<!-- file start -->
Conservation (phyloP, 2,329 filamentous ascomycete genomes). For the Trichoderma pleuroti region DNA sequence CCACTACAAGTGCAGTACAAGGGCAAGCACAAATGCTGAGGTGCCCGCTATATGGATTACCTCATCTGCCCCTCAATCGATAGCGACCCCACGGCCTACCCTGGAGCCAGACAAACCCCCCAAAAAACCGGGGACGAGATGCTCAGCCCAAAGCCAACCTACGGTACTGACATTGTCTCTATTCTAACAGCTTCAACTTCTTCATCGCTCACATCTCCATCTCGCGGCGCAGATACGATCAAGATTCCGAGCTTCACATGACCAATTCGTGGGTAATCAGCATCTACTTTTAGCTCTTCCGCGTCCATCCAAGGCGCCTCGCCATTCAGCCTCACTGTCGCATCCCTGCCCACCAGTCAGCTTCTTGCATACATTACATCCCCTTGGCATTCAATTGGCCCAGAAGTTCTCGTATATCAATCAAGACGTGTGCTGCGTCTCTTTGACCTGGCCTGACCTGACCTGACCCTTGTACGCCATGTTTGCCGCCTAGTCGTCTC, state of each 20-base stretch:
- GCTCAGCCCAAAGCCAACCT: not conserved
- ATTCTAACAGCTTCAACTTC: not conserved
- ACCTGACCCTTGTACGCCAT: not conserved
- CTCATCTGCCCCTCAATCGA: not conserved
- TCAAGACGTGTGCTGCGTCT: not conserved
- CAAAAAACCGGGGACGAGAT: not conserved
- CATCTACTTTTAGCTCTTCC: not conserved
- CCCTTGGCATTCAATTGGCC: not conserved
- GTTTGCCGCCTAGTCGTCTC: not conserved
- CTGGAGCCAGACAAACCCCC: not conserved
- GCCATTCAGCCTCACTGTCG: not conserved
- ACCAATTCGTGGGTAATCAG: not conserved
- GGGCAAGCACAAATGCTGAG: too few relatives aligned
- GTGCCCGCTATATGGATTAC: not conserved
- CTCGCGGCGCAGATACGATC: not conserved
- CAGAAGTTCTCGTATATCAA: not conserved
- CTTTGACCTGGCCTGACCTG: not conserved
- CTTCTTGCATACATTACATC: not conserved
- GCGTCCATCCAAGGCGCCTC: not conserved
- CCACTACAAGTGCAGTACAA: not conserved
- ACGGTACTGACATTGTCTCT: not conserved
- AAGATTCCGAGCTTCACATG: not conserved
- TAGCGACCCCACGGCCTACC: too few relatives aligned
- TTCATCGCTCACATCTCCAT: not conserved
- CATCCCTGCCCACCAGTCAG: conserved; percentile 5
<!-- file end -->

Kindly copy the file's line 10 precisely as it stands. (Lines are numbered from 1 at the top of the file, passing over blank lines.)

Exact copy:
- GTTTGCCGCCTAGTCGTCTC: not conserved